THE INVITATION IS EXTENDED TO ANY MEMBER WHO HAS NOT PREVIOUSLY BEEN TO A SIMILAR COFFEE MORNING
If you would like to attend , please contact me so we have a rough idea of numbers for catering purposes.
The speaker for the January meeting was Christopher Salmon, the Police and Crime Commissioner for Dyfed-Powys.
Christopher Salmon Dyfed-Powys Police & Crime Commissioner
In November 2012 we were invited to elect a Police and Crime Commissioner for Dyfed-Powys; so interested was the electorate the turnout was a mere 15%. However, Chris Salmon was duly elected.
Chris arrived promptly at 11am a much younger man, I believe, than some of us had anticipated but he proved to be an excellent and articulate speaker initially outlining his responsibilities as Commissioner.
Coming from a rural background he attended Oxford University studying history and economics thereafter spending five years as an army officer seeing duty in Northern Ireland, Kosovo and Iraq. Having stood and failed as a Conservative candidate for Llanelli Chris recognised his future lay in some kind of public service and when the post of Commissioner was created he canvassed diligently for the post; as some of our members were quick to point out, parts of the County were awash with blue boards!
Christopher Salmon with some members of the Pembrokeshire U3A
A lively question and answer session followed his interesting and thought provoking talk, three questions at a time were taken from various areas of the floor the questions were dealt with clearly and concisely a man who clearly knows his job and what the inhabitants of Dyfed-Powys require of their police force. With elections for the post of Police and Crime Commissioner taking place in May of this year it was plain Christopher Salmon was keen to make an impression and I believe he did.
Notes (Provided by Andy Pearson – Public Affairs Advisor – Dyfed-Powys Police & Crime Commissioner’s Office)
Election, May 2016 On May 5, 2016, England and Wales will hold their second elections for Police and Crime Commissioners. In Dyfed-Powys this will mean the public having a direct say in who controls a policing budget of around £96m, sets the priorities for policing, holds the police force to account and manages a police estate of more than 50 buildings.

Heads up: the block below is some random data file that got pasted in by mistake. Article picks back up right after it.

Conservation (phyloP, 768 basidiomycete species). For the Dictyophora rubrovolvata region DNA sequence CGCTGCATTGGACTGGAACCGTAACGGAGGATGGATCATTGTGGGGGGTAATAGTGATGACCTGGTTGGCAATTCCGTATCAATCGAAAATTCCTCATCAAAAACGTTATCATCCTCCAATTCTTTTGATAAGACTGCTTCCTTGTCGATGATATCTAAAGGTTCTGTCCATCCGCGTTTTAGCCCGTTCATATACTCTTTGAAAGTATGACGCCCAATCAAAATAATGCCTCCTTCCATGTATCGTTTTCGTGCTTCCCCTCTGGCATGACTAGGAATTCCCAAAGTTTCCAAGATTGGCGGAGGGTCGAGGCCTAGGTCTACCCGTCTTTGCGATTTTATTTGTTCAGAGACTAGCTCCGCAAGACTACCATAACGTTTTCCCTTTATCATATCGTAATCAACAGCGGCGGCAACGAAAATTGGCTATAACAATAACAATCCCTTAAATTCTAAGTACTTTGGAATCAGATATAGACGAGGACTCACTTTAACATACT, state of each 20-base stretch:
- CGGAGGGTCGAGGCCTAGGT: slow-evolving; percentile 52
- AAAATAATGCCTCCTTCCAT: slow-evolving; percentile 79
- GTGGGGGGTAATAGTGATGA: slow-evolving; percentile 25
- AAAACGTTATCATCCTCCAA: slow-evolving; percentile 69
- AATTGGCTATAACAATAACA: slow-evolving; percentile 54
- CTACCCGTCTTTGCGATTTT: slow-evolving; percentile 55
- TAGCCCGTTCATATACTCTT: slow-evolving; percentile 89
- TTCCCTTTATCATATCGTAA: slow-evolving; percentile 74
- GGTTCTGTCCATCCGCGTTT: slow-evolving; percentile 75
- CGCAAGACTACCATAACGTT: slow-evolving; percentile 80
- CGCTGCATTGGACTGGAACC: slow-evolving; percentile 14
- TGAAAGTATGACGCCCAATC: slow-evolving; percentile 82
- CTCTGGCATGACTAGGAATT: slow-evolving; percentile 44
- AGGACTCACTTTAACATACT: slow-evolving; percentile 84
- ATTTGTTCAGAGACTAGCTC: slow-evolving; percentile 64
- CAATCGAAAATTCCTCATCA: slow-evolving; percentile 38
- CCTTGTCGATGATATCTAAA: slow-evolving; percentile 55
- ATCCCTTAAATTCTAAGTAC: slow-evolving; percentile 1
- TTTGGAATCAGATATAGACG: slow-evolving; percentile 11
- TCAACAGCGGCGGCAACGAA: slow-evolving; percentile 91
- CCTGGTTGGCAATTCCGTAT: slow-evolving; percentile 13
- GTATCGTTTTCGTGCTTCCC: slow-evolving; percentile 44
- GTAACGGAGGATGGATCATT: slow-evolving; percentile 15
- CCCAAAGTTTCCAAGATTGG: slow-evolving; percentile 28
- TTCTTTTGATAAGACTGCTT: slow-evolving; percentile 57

What is a Police and Crime Commissioner? PCCs are not the police – as the elected voice of the public, they make the police answerable to the communities they serve. They work in partnership across a range of agencies to ensure a unified approach to preventing and reducing crime. The next PCC elections are in May 2016.
What can they do? PCCs aim to cut crime, deliver an effective and efficient police service, provide stronger and more transparent accountability of the police, hold chief constables and the force to account, ensure community needs are met as effectively as possible and improve local relationships. Day-to-day policing operations are directed by chief constables.
Who is the Dyfed-Powys PCC? Christopher Salmon. Born in 1978, he was brought up in Powys. He graduated from Oxford University before spending five years as an Army officer. After several years in business he was elected PCC for Dyfed-Powys in November 2012. He lives in Llandeilo, Carms, and enjoys sport, travel, art and literature.
What are his priorities? Christopher Salmon’s six priorities for Dyfed-Powys are detailed in his 2013-18 Police and Crime Plan. They are: Preventing and tackling crime; Protecting vulnerable people; Bringing people to justice; Enhancing access to police services; Ensuring high standards of professionalism; Spending wisely.
What has he achieved (Nov 2012 – January 2016)? Key achievements included: 30 more Dyfed-Powys Police officers; Improved access to the police; Fewer police cautions; Reduced policing costs; Community grants of almost £250,000; Closer focus on policing’s quality of service; New partnership to tackle antisocial behaviour; Four new independent domestic violence posts; 20% reduction in police force’s top 10 salaries; a 5% decrease in council tax precept for 2015-16; New single point of contact to report concerns or dissatisfaction with OPCC and DPP; new service for missing young people; 100,000 more police officer hours in the beat thanks to new IT; New mental health incident unit; Dyfed-Powys CCTV guidance;.
What does he plan? Two new rural rape crisis centres; £8.8m saved from 2013-16; improved use of data to identify issues earlier; better use of police buildings with £15m estate strategy.
And finally one of the short pieces read by Dot Hickson which seemed especially apt for members of the U3A:
The Reunion Lunch…
A group of chaps, all aged 40, discussed where they should meet for lunch. Finally it was agreed that they would meet at Wetherspoons because the waitresses had big breasts and wore mini-skirts.
Ten years later, at age 50, the friends once again discussed where they should meet for lunch. Finally it was agreed that they would meet at Wetherspoons because the food and service was good and the beer was excellent.
Ten years later, at age 60, the friends again discussed where they should meet for lunch. Finally it was agreed that they would meet at Wetherspoons because they could dine in peace and quiet and it was good value for money.
Ten years later, at age 70, the friends discussed where they should meet for lunch. Finally it was agreed that they would meet at Wetherspoons because the restaurant was wheelchair accessible and had a toilet for the disabled.
Ten years later, at age 80, the friends discussed where they should meet for lunch. Finally it was agreed that they would meet at Wetherspoons because they had never been there before.